2022 NAIDOC Awards recognise Indigenous achievers


The 2022 NAIDOC Awards have been announced at a Gala event in Naarm (Melbourne) with high achieving Indigenous Australians recognised for their accomplishments and status as role models. The event was hosted by Shelley Ware and Stephen Oliver.

Among the trailblazers are recognised actor and activist Uncle Jack Charles, footballer Lance ‘Buddy’ Franklin, tennis star Ash Barty, researcher Professor Bronwyn Fredericks, environmental and social justice campaigner Elijah Manis, former model and entertainer turned educator Dr Lous Peeler and long running newspaper The Koori Mail.

Committee Co-Chair Shannan Dodson said the awards highlight some of Australia’s finest Aboriginal and Torres Strait Islander achievers.

“After a two-year hiatus, it brought me immense joy to see so many well-deserving First Nations leaders who are recognised by their communities, now elevated onto the national stage.

“There is so much to be proud of in seeing this year’s winners receive their accolades and I look forward to them being celebrated as a part of NAIDOC history,” she said.

Newly appointed Minister for Indigenous Affairs, Senator Linda Burney spoke to the audience saying Australia was heading towards a positive change for Indigenous people.

“We are going to change this country, we are going to change this country because our day has come.  We will be written into the Australian constitution. There will be a voice, there will be a Makarrata Commission, there will be national process of truth telling, and there will be a treaty between in this country between the federal government and First Nations people.

Tennis champion Ash Barty was named NAIDOC’s 2002 Person of the Year. Through her great-grandmother, Ash is a member of the Ngarigo people, the Aboriginal people of southern New South Wales and north-eastern Victoria.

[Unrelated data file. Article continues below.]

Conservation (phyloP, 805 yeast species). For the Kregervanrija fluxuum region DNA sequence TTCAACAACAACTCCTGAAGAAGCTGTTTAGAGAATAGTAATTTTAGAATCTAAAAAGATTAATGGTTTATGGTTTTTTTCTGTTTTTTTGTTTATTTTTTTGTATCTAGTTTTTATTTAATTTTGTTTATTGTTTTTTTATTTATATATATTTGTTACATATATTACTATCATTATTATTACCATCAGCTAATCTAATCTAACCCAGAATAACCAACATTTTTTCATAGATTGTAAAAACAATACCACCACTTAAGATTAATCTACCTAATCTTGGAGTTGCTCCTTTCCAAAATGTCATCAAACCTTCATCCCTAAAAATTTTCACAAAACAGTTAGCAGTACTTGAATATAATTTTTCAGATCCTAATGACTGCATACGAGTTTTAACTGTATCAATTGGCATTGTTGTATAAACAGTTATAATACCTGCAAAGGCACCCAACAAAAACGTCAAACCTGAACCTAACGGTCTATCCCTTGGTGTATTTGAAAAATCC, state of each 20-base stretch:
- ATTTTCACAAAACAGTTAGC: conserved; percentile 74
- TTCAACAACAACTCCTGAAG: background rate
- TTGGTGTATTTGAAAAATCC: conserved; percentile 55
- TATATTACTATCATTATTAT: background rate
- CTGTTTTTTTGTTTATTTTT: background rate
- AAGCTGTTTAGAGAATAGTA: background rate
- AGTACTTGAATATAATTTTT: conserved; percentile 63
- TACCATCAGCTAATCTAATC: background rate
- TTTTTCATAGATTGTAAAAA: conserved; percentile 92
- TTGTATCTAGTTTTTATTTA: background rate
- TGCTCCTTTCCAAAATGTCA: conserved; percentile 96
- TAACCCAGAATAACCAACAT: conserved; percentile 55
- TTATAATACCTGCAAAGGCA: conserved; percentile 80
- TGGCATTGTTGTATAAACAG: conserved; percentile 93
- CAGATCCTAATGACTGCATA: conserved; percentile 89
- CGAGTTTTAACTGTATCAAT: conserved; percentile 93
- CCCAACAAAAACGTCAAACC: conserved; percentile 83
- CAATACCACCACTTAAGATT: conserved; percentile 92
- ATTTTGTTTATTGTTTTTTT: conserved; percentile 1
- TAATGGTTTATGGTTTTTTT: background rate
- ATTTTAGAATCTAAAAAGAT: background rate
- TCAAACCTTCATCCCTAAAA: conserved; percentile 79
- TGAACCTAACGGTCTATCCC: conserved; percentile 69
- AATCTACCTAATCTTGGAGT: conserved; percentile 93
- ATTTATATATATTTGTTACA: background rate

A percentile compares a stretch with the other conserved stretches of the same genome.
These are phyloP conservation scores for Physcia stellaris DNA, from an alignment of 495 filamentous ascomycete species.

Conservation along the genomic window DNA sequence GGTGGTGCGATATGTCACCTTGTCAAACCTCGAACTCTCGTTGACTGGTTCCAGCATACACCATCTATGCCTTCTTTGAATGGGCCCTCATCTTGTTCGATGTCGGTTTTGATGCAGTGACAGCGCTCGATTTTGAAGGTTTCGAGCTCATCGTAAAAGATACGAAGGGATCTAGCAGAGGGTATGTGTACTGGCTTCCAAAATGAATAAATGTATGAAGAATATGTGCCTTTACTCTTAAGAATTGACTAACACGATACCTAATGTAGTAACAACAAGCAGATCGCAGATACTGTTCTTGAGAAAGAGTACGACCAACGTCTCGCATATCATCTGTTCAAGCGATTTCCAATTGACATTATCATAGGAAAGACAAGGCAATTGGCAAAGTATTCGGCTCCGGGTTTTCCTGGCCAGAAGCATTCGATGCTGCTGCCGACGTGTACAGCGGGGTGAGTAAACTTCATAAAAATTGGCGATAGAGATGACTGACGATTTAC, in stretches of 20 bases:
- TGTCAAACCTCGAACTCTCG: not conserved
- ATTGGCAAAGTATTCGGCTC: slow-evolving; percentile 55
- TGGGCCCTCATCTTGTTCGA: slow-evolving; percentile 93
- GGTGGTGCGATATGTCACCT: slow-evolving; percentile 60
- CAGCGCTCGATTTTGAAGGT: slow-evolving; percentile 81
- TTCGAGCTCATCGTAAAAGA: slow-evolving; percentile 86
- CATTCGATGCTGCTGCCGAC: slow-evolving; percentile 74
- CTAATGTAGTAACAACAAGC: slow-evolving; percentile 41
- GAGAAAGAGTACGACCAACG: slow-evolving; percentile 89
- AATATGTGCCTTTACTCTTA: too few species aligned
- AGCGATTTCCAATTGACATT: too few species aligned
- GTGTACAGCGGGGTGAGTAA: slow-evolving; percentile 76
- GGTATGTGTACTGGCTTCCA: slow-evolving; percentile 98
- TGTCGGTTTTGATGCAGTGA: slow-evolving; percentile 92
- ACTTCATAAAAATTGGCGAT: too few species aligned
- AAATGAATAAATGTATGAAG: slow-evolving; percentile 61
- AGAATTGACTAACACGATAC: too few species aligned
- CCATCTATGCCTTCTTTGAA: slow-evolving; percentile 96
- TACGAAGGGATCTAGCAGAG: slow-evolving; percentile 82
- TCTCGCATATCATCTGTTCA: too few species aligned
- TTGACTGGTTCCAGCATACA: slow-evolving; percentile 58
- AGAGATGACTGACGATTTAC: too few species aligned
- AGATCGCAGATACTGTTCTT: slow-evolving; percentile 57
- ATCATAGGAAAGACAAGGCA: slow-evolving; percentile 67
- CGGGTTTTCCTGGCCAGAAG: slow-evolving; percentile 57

The recently retired Wimbledon champion has worked with Tennis Australia to encourage more young Indigenous people to get active and follow their passion for sport.

Professor Bronwyn Fredericks was the recipient of the 2022 Education Award.  Professor Fredericks has spent over 30 years directly involved in organisations working to improve educational outcomes for Aboriginal and Torres Strait Islander peoples, especially in regional and remote Australia.

The Caring and Community award was bestowed on Walter Jackson, a Ngarrindjeri man from South Australia. He has worked in a number of roles on significant projects in the Ngarrindjeri region, including as Chief Executive of Ngopamuldi Aboriginal Corporation. He has been an advocate for improved employment opportunities for Indigenous youth alongside his work in caring for the environment.

Western Australian Lowell Hunter won the Creative Talent Award.  A Nyul Nyul man originally from the Kimberley region in Western Australia, Lowell is very passionate about Aboriginal culture and traditional dance, which he has been practicing since the age of ten.

Lowell uses his feet to stamp, hop and carve the sand to create vast contemporary artworks that are integrated into the landscape and captured for posterity with drone photography.

Footballer Lance ‘Buddy’ Franklin was named Sportsperson of the Year.  In his career to date, the Sydney Swans player has won two premierships, eight All-Australian selections, four Coleman Medals and a Peter Crimmins Medal. He has also represented Australia in the 2013 International Rules Series.

A staunch advocate for the rights of Indigenous Australians, in 2017 he was one of a number of players to wear the number 67 on his back during Sir Doug Nicholls round in commemoration of the 1967 Referendum to fully include Indigenous Australians in the census. He has also been a champion for mental health – being open about his struggles with depression in an effort to destigmatise the mental illness among Australian men, particularly in the AFL.